By Tonya B. Lewis
Natural hair for black women used to mean afro picks with fists, Angela Davis salutes and the Black Panther Party. Over time, natural hair gave way to the Jheri Curl, which always make me think of Eddie Murphy’s “Coming to America” (“Just let your soul glow!”), perms and relaxers. Then, wigs and weaves. When it comes to Black women and hair, we have tried just about everything. Or at least, I have!
All this transitioning from style to style had me thinking about black women and our hair and what it says about us. Do people infer personality, class, education and lifestyle by the way a black woman wears her hair? My answer: yes. But, I wondered am I right or off-base here.
I personally did a BC, or Big Chop, in 2005, while blasting India.Arie’s “I Am Not My Hair.” I was called “brave” and many commented on my apparent “confidence.” Overnight I was suddenly more confident, bold, “conscious” and stronger. I remember feeling puzzled because I only cut my hair because of damage from a relaxer. I wasn’t exposing any particular political beliefs or making any declarations or statements.
I did feel more confident for rockin’ a style that was different at the time. It was liberating. Then, I started flat ironing my hair. Eventually, I began to wear sew-in weaves. Then, I noticed a different attitude and response from other black women. And, I’m not alone.
Natasha, a friend from college, recounted how she was shopping with her mother who wears an afro. “We were approached by a women with natural hair who practically fawned over my mother’s hair. She dismissed me, and I felt invisible. It was disheartening. I wanted to say, “Hey, I’m natural, too! My hair is just straightened!”
I, too, when my hair has been straight have found myself offering up in conversation with natural haired women–“Hey, I’m natural, too!” so I could be included in the natural, kinky and curly club.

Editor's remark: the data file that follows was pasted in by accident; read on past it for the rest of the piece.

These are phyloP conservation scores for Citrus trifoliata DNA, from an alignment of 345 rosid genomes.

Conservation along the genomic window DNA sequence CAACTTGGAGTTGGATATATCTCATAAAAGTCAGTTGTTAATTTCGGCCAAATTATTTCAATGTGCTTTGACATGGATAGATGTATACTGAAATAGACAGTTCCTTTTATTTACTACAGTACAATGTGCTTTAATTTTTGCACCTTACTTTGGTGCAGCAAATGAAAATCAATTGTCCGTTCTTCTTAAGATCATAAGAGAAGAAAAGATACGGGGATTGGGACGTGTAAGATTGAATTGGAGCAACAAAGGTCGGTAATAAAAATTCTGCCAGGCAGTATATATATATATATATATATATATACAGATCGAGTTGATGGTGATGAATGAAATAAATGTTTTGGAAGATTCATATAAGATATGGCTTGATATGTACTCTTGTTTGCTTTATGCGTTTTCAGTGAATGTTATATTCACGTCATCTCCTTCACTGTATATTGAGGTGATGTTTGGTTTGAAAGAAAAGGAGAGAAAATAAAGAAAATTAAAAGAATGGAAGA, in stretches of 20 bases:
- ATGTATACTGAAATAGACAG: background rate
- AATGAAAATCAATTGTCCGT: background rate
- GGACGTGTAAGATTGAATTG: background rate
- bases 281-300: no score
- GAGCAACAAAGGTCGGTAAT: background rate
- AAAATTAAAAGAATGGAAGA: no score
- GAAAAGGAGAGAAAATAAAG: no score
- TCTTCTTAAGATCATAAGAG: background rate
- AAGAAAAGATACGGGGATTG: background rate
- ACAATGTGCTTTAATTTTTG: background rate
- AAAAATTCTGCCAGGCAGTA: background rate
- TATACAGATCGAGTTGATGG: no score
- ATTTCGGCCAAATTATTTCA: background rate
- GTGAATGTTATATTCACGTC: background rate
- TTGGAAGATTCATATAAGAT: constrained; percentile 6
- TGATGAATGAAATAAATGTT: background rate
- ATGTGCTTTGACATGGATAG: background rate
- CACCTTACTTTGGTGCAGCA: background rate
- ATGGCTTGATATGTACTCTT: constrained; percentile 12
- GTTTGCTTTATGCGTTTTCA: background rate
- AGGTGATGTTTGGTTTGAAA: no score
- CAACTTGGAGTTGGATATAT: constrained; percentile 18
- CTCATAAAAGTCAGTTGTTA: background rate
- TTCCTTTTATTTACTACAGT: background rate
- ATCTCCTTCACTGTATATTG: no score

In search for more answers to my question about perceptions and black women’s hair, I went to one of the historical places in the black community where good discussion and discourse takes place–the barbershop! Oh, did the men have a thing or two to say about black women, hair and beauty. (Sidebar: According to the men, the most attractive or beautiful accessory a woman has is her confidence,which I will address in a subsequent post.)
Ed, a 35-year-old barber, supported his wife’s decision to go natural. He sees natural hair as trendy and more of a fashion statement than anything else.
“In 2013, nothing is shocking anymore. Everyone is going natural and some women are shaving their hair bald. Natural hair is just another trend that is popular again.”
Jackson, a 30-year-old Waco native, sees women with natural hair as confident, a sentiment that was echoed by the five men that I spoke to at the barbershop. He added that those with natural hair seem “outspoken, proud and don’t care about other’s opinion” and are “professional or educated.”
Natasha recently began wearing her natural hair curly. “If I had known the amount of attention I would have received from men by wearing my hair curly, I would have done it sooner!” She, too, has been labeled as more confident and does feel more confident wearing her natural hair.
Men seemed to be more preoccupied with how a woman looks with a particular hairstyle than the style itself. They saved most of their disdain for weave–bad weave that is. Lace front wigs, quick weaves or smelly weaves received definite “no’s” from the men. Long, straight and healthy hair seemed to be favorable. They liked her that was touchable soft and not too course or “nappy.”
I took my quest to Facebook as well, and my friends chimed in. (more…)